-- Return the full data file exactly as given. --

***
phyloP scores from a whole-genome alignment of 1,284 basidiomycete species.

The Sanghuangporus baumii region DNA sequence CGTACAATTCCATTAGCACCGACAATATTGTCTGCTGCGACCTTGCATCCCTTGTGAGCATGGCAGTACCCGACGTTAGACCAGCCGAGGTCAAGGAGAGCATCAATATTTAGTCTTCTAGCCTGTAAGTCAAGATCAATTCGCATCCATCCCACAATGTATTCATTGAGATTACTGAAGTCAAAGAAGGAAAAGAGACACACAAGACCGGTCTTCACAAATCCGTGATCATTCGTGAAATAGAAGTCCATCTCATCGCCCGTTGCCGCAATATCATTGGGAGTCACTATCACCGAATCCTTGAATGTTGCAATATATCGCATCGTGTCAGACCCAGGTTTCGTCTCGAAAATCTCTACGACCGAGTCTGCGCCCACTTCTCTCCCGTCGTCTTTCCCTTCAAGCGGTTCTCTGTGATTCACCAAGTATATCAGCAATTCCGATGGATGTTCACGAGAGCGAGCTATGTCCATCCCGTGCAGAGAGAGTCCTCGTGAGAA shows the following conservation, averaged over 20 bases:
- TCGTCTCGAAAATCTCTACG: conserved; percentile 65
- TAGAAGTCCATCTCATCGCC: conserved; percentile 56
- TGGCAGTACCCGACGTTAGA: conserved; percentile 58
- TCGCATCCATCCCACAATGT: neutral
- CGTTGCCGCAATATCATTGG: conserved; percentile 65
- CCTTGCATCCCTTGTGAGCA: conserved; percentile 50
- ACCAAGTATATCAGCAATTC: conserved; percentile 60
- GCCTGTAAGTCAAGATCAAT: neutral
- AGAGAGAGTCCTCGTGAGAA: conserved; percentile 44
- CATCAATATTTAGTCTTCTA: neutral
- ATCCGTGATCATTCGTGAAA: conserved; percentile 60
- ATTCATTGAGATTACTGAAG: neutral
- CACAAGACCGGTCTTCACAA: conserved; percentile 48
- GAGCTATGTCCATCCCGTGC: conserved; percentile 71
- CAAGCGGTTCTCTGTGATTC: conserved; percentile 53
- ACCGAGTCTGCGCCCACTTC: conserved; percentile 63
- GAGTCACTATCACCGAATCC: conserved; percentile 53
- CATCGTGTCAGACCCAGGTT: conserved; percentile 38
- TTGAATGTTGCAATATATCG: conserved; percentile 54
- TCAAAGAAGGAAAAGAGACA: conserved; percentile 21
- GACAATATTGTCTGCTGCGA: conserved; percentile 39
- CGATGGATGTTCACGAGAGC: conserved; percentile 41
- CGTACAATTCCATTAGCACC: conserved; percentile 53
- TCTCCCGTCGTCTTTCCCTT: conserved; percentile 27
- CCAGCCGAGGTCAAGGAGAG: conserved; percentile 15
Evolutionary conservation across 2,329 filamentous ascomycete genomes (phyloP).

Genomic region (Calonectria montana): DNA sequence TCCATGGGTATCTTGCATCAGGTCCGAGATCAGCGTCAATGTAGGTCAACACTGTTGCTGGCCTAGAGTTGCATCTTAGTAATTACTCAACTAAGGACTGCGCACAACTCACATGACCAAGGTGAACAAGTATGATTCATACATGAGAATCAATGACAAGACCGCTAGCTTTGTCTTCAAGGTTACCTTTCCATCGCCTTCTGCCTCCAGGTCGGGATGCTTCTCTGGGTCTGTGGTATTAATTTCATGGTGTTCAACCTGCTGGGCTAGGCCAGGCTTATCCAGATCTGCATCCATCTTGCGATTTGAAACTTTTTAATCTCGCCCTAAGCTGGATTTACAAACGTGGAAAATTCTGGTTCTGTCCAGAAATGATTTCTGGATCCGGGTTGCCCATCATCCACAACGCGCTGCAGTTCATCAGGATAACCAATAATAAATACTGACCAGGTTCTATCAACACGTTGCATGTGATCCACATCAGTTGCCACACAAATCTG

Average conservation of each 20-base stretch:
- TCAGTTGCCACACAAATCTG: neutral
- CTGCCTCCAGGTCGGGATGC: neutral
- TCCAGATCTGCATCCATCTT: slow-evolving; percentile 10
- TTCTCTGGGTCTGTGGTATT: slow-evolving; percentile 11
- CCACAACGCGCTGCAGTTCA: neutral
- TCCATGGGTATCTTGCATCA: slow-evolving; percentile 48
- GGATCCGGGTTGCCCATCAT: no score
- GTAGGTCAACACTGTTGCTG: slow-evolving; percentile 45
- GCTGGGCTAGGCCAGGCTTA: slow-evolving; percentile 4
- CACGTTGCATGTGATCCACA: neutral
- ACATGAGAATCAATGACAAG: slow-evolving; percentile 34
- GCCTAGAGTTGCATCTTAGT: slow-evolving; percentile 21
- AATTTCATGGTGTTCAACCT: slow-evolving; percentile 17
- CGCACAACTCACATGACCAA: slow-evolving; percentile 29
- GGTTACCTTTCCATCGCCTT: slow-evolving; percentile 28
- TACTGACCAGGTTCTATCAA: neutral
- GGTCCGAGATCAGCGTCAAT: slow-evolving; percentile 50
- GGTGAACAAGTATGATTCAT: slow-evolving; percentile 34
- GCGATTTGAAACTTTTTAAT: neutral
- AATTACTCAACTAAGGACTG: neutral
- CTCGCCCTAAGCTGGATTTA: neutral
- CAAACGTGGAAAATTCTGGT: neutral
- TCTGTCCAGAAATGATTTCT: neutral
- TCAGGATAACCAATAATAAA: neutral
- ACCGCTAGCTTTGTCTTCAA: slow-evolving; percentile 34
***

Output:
phyloP scores from a whole-genome alignment of 1,284 basidiomycete species.

The Sanghuangporus baumii region DNA sequence CGTACAATTCCATTAGCACCGACAATATTGTCTGCTGCGACCTTGCATCCCTTGTGAGCATGGCAGTACCCGACGTTAGACCAGCCGAGGTCAAGGAGAGCATCAATATTTAGTCTTCTAGCCTGTAAGTCAAGATCAATTCGCATCCATCCCACAATGTATTCATTGAGATTACTGAAGTCAAAGAAGGAAAAGAGACACACAAGACCGGTCTTCACAAATCCGTGATCATTCGTGAAATAGAAGTCCATCTCATCGCCCGTTGCCGCAATATCATTGGGAGTCACTATCACCGAATCCTTGAATGTTGCAATATATCGCATCGTGTCAGACCCAGGTTTCGTCTCGAAAATCTCTACGACCGAGTCTGCGCCCACTTCTCTCCCGTCGTCTTTCCCTTCAAGCGGTTCTCTGTGATTCACCAAGTATATCAGCAATTCCGATGGATGTTCACGAGAGCGAGCTATGTCCATCCCGTGCAGAGAGAGTCCTCGTGAGAA shows the following conservation, averaged over 20 bases:
- TCGTCTCGAAAATCTCTACG: conserved; percentile 65
- TAGAAGTCCATCTCATCGCC: conserved; percentile 56
- TGGCAGTACCCGACGTTAGA: conserved; percentile 58
- TCGCATCCATCCCACAATGT: neutral
- CGTTGCCGCAATATCATTGG: conserved; percentile 65
- CCTTGCATCCCTTGTGAGCA: conserved; percentile 50
- ACCAAGTATATCAGCAATTC: conserved; percentile 60
- GCCTGTAAGTCAAGATCAAT: neutral
- AGAGAGAGTCCTCGTGAGAA: conserved; percentile 44
- CATCAATATTTAGTCTTCTA: neutral
- ATCCGTGATCATTCGTGAAA: conserved; percentile 60
- ATTCATTGAGATTACTGAAG: neutral
- CACAAGACCGGTCTTCACAA: conserved; percentile 48
- GAGCTATGTCCATCCCGTGC: conserved; percentile 71
- CAAGCGGTTCTCTGTGATTC: conserved; percentile 53
- ACCGAGTCTGCGCCCACTTC: conserved; percentile 63
- GAGTCACTATCACCGAATCC: conserved; percentile 53
- CATCGTGTCAGACCCAGGTT: conserved; percentile 38
- TTGAATGTTGCAATATATCG: conserved; percentile 54
- TCAAAGAAGGAAAAGAGACA: conserved; percentile 21
- GACAATATTGTCTGCTGCGA: conserved; percentile 39
- CGATGGATGTTCACGAGAGC: conserved; percentile 41
- CGTACAATTCCATTAGCACC: conserved; percentile 53
- TCTCCCGTCGTCTTTCCCTT: conserved; percentile 27
- CCAGCCGAGGTCAAGGAGAG: conserved; percentile 15
Evolutionary conservation across 2,329 filamentous ascomycete genomes (phyloP).

Genomic region (Calonectria montana): DNA sequence TCCATGGGTATCTTGCATCAGGTCCGAGATCAGCGTCAATGTAGGTCAACACTGTTGCTGGCCTAGAGTTGCATCTTAGTAATTACTCAACTAAGGACTGCGCACAACTCACATGACCAAGGTGAACAAGTATGATTCATACATGAGAATCAATGACAAGACCGCTAGCTTTGTCTTCAAGGTTACCTTTCCATCGCCTTCTGCCTCCAGGTCGGGATGCTTCTCTGGGTCTGTGGTATTAATTTCATGGTGTTCAACCTGCTGGGCTAGGCCAGGCTTATCCAGATCTGCATCCATCTTGCGATTTGAAACTTTTTAATCTCGCCCTAAGCTGGATTTACAAACGTGGAAAATTCTGGTTCTGTCCAGAAATGATTTCTGGATCCGGGTTGCCCATCATCCACAACGCGCTGCAGTTCATCAGGATAACCAATAATAAATACTGACCAGGTTCTATCAACACGTTGCATGTGATCCACATCAGTTGCCACACAAATCTG

Average conservation of each 20-base stretch:
- TCAGTTGCCACACAAATCTG: neutral
- CTGCCTCCAGGTCGGGATGC: neutral
- TCCAGATCTGCATCCATCTT: slow-evolving; percentile 10
- TTCTCTGGGTCTGTGGTATT: slow-evolving; percentile 11
- CCACAACGCGCTGCAGTTCA: neutral
- TCCATGGGTATCTTGCATCA: slow-evolving; percentile 48
- GGATCCGGGTTGCCCATCAT: no score
- GTAGGTCAACACTGTTGCTG: slow-evolving; percentile 45
- GCTGGGCTAGGCCAGGCTTA: slow-evolving; percentile 4
- CACGTTGCATGTGATCCACA: neutral
- ACATGAGAATCAATGACAAG: slow-evolving; percentile 34
- GCCTAGAGTTGCATCTTAGT: slow-evolving; percentile 21
- AATTTCATGGTGTTCAACCT: slow-evolving; percentile 17
- CGCACAACTCACATGACCAA: slow-evolving; percentile 29
- GGTTACCTTTCCATCGCCTT: slow-evolving; percentile 28
- TACTGACCAGGTTCTATCAA: neutral
- GGTCCGAGATCAGCGTCAAT: slow-evolving; percentile 50
- GGTGAACAAGTATGATTCAT: slow-evolving; percentile 34
- GCGATTTGAAACTTTTTAAT: neutral
- AATTACTCAACTAAGGACTG: neutral
- CTCGCCCTAAGCTGGATTTA: neutral
- CAAACGTGGAAAATTCTGGT: neutral
- TCTGTCCAGAAATGATTTCT: neutral
- TCAGGATAACCAATAATAAA: neutral
- ACCGCTAGCTTTGTCTTCAA: slow-evolving; percentile 34